Just before half time during the Melbourne v Canterbury semi-final this year, I wrapped my arms around our 16-month-old Zach, and gave him a big squeeze. He was perched on my lap, blissfully oblivious to the insurmountable score-line. “I think this might be the last time we see daddy run around in that purple jersey, bub,” I whispered.
I was emotional after that game, which was a relief because I hadn’t been until then. I was beginning to wonder whether my attempts to stay stoic had accidentally transformed me into some kind of emotionally devoid ice-person.
In reality, I think the stress of preparing for a move to New Zealand and the everyday busyness of life had distracted me. Plus, it’s easy to defer the difficult feelings when you’re not exactly sure when that last siren is going to sound.
Driving home from AAMI Park later that night, though, I found myself feeling less sad than uptight. Something was bothering me and I just couldn’t put my finger on it.
Eventually, I worked it out. After the game, and in exchanges with well-meaning people, the sentiment seemed to be, ‘Ryan deserved a better farewell than that.’ Which is really sweet and I truly appreciate the kind sentiment.
But here’s the thing: Even if Ryan’s last game had been a record-breaking grand final drubbing of our most hated opponents (and you know who you are), I would still have felt absolutely gutted in that moment after the final siren. Because one way or the other, it literally signals the time to move on.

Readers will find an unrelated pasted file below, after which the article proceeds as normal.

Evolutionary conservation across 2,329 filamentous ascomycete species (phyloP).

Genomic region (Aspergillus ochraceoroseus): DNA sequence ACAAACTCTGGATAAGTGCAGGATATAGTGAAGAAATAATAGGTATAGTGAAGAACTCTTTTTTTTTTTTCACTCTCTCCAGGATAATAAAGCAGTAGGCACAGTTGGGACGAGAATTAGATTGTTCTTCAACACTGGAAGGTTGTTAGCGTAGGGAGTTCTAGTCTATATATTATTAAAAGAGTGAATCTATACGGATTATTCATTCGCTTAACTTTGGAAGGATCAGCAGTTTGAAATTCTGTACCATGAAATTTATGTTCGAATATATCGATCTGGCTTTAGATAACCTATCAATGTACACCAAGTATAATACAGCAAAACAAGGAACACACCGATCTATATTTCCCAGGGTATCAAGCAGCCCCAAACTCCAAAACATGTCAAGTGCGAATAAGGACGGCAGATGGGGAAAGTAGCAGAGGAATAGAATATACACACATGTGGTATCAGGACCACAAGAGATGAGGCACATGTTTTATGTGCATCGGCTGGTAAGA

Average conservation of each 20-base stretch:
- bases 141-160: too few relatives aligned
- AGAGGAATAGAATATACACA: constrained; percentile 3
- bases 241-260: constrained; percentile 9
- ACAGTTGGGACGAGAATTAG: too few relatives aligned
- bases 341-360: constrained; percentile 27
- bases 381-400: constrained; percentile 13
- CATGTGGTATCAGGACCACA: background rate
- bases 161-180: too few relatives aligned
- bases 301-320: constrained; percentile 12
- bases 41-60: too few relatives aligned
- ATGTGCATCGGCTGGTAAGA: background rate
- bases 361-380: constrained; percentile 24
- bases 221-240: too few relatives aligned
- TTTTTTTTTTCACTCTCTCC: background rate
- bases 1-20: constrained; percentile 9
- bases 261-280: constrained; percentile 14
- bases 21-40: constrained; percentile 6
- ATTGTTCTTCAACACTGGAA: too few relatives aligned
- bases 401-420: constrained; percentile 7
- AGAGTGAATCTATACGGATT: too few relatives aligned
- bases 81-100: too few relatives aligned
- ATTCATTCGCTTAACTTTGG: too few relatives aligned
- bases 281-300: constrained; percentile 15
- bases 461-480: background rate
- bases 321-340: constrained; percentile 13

The week prior, Ryan had been honoured with a lovely video tribute of his time at the Storm and it struck me how young he looked in some of the footage. He was 18 years old when he first came down here. We met through a friend of mine who worked at the club when he was nineteen. Nine out of our first ten dates (probably) were Storm post-match functions. Half the attendees at our wedding were friends we made through this club. I found out I was pregnant with Zach the week of the 2012 grand final and I chose to wait until I finally got a moment alone with him after the win to tell Ryan. So even this most precious moment in our lives is forever and inextricably bound up with Ryan’s achievements at the Storm. Heading to Olympic/AAMI Park every second weekend for the best part of the last decade has altered the fabric of my day-to-day life and the lives of my family.
Whether I like it or not – and admittedly, I occasionally don’t – Melbourne Storm is more than a football club to us. We grew up here.
So for me, even mentioning Ryan’s departure in the same breath as the result of a single game just doesn’t do justice to the enormity of my feelings about moving on. One of those things is kind of a bummer. The other is one of the hardest things we’ve ever had to do.
If I have one complaint about football, it’s the frequency with which we as participants, commentators, fans and family, get bound up in the minutiae of score-lines and statistics, without pausing to reflect on what we really get out of our emotional investment in the game. I like to think that if Ryan had never won a single game, it still would have been worth it.
So with that in mind, I’m finished being sad now. If I can create one-tenth as many of the amazing memories at the Warriors as I have here, moving on will be the best decision we ever made. I’m excited for it, and I’m ready for it. Bring it on.